Obviously I have avoided the headline analysis in the report: they also have a GPS for educational attainment, show that it differs among the school types, and use it as a covariate in the ANCOVA. Isn’t that what justifies their assertion of “genetic differences” among children attending different kinds of schools? No, if anything it does the opposite. The GPS, which Plomin always refers to as a “game-changer,” changes pretty much nothing in the analysis.
The relation between the GPS and school type is difficult to assess at first, because school-type is represented as a categorical variable, while all the covariates are continuous. The mean differences for GPS among the school types certainly got my attention when I first looked at them. But here is a quiz: what is the size of the relationship between school type and the GPS, expressed as a correlation? The answer is .12. Every analysis of EA that has ever been conducted has shown that it is positively correlated with indicators of social and economic well-being. Now we know that it is also very modestly correlated with going to private school. This is not news.
Moreover, when the GPS is included in the ANCOVA it plays almost no role at all. School type starts out explaining 7% of the variance in cognitive performance. Including the GPS as a covariate reduces this to 6%, including all the other phenotypic covariates, especially prior cognitive performance, reduces it to under 1%. Once again, the authors don’t bother to conduct any kind of formal assessment of variable importance in a complex sequential regression, because they don’t think of themselves as doing that kind of thing, but if they did the GPS would almost certainly be at the bottom of the list. It just doesn’t make any difference.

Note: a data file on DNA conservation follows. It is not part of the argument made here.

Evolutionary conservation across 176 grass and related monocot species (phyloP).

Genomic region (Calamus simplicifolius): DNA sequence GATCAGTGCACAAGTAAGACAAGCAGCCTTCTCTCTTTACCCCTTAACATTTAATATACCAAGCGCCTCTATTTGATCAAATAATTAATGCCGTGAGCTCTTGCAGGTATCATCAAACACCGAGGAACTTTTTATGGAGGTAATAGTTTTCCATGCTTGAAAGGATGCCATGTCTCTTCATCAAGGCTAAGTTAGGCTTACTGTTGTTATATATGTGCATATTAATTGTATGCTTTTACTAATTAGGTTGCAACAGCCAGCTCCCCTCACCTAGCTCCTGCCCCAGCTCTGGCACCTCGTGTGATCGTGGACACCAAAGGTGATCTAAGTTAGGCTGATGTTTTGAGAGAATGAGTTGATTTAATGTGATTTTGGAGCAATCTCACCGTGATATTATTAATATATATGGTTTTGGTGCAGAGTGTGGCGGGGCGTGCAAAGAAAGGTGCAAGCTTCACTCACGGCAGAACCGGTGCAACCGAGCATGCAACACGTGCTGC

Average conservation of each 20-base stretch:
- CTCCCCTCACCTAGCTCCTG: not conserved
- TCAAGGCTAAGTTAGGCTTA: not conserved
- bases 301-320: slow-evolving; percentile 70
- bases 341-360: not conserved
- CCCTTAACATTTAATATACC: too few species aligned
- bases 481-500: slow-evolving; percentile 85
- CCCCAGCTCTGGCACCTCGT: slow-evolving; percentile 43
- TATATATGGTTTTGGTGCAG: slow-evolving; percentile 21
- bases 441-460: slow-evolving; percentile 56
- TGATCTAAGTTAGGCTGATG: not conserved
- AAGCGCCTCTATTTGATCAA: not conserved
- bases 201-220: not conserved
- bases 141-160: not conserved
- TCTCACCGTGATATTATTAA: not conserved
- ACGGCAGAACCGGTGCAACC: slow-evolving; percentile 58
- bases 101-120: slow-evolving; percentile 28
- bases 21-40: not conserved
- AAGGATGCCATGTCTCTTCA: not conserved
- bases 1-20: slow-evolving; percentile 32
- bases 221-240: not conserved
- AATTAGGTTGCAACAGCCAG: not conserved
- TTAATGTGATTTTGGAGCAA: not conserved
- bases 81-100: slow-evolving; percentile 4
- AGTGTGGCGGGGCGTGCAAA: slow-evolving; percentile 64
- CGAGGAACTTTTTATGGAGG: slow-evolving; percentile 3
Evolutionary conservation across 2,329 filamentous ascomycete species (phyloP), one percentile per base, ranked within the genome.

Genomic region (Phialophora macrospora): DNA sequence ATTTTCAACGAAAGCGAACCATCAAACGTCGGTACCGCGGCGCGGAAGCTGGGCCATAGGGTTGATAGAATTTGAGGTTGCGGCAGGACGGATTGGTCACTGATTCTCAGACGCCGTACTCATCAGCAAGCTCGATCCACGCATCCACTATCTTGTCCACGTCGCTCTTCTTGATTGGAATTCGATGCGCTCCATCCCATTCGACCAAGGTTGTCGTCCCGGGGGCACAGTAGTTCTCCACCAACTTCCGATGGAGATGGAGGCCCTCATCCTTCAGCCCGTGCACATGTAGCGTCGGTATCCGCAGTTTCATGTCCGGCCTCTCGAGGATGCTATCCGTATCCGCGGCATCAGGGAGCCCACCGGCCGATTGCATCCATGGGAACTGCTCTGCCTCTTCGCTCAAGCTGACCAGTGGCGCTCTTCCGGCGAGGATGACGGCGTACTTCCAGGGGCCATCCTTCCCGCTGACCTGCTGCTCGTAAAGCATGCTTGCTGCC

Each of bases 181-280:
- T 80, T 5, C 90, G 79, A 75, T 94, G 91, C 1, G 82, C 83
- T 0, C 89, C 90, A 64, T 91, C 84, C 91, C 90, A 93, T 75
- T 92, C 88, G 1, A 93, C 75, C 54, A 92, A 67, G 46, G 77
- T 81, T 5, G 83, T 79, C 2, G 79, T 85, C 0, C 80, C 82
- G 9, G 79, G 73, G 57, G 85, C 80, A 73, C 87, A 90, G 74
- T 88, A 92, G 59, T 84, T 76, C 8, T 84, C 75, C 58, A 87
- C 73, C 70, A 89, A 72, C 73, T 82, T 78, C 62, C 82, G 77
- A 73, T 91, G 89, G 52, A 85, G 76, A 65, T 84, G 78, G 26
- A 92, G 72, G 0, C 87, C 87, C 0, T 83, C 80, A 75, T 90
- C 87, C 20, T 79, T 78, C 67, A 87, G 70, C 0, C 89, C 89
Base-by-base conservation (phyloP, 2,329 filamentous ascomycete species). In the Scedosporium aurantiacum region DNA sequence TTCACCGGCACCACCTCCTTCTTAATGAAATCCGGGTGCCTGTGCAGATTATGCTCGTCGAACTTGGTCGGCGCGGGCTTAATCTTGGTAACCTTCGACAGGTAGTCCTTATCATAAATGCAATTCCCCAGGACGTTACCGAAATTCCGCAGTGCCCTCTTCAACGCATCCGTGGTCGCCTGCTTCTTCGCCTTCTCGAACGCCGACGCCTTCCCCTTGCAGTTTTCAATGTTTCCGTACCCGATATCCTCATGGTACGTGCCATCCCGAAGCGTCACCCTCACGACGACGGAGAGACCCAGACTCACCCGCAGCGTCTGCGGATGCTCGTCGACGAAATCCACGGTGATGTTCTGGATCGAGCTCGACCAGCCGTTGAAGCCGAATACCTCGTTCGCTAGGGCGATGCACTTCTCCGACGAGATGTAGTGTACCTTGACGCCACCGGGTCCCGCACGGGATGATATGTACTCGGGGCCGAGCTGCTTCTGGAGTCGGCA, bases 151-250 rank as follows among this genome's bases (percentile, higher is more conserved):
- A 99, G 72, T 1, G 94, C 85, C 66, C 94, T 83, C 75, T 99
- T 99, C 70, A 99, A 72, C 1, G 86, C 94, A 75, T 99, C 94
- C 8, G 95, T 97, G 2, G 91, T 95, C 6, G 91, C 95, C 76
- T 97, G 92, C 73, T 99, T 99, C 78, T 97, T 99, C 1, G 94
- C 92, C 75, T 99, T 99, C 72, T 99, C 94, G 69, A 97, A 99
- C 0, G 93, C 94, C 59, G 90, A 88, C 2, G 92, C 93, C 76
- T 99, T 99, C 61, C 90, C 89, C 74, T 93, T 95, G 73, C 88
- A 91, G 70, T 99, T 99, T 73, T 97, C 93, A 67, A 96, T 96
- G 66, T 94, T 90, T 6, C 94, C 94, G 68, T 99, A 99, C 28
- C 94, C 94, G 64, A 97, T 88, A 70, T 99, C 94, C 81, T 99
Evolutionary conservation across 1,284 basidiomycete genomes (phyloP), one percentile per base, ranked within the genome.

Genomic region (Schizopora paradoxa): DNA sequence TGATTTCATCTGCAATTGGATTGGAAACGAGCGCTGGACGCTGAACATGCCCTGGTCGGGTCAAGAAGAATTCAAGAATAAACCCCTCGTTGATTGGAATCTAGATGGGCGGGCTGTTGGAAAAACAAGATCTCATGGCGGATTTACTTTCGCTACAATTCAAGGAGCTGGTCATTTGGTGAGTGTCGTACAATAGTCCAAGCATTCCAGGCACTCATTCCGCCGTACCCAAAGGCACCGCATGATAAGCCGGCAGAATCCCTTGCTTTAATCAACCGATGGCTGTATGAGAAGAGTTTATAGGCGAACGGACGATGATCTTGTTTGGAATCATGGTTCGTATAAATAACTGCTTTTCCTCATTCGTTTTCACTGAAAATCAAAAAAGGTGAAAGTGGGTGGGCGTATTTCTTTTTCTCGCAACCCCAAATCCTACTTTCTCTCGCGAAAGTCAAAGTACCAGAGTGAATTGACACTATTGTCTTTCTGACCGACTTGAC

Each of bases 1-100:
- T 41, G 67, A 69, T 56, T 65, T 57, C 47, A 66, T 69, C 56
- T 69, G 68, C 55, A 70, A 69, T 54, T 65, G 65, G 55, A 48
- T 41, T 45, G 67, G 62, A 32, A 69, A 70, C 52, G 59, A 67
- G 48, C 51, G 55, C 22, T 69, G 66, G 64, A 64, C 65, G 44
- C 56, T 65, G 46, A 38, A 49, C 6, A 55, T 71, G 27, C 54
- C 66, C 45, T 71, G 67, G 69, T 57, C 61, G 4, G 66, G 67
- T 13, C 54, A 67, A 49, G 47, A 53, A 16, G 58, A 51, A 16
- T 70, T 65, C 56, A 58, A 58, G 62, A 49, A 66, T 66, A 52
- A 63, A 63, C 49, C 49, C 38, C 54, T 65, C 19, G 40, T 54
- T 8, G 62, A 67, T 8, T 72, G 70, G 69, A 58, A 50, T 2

The part of the paper I am most unhappy with is the theoretical interpretation, starting with the title. It is not a “genetic” analysis except in the weakest sense of the word, and it could just as easily be called “environmental.” The big takeaway line from the paper goes out of its way to promote a genetically determined interpretation of their results:
Although finding genetic differences between state non-selective, grammar and private school students may initially seem surprising, when we consider the heritable traits that selection is based on, this difference is less unexpected. Put another way, students with higher polygenic score for years of education have, on average, higher cognitive ability, better grades and come from families with higher SES, and these students are subsequently more likely to be accepted into selective schools. This results in a system in which children are intentionally phenotypically selected, but unintentionally genetically selected.
This could have been lifted right out of The Bell Curve. Don’t get me wrong: if the authors think their data support the hypothesis that socioeconomic educational differences are simply the result of pre-existing genetic differences among the students assigned to different schools, that is their right. But I would prefer that they explicitly defended the idea, instead of letting it float implicitly in the background. The data they report here do nothing to actually make the case in one direction or the other. All it shows is what we already knew: kids are exposed to educational opportunities on the basis of a complex set of socioeconomic and cognitive phenotypes, all of which are the result of both “genes” and “environment” in the classic biometric sense. When you control for all these background variables the association between school type and cognitive outcome mostly goes away, which is interesting, but given the non-experimental research design, not very conclusive. There is nothing in the paper to push one’s thinking in either a genetic or environmental direction.
There is very little new in this paper, and nothing to be alarmed about.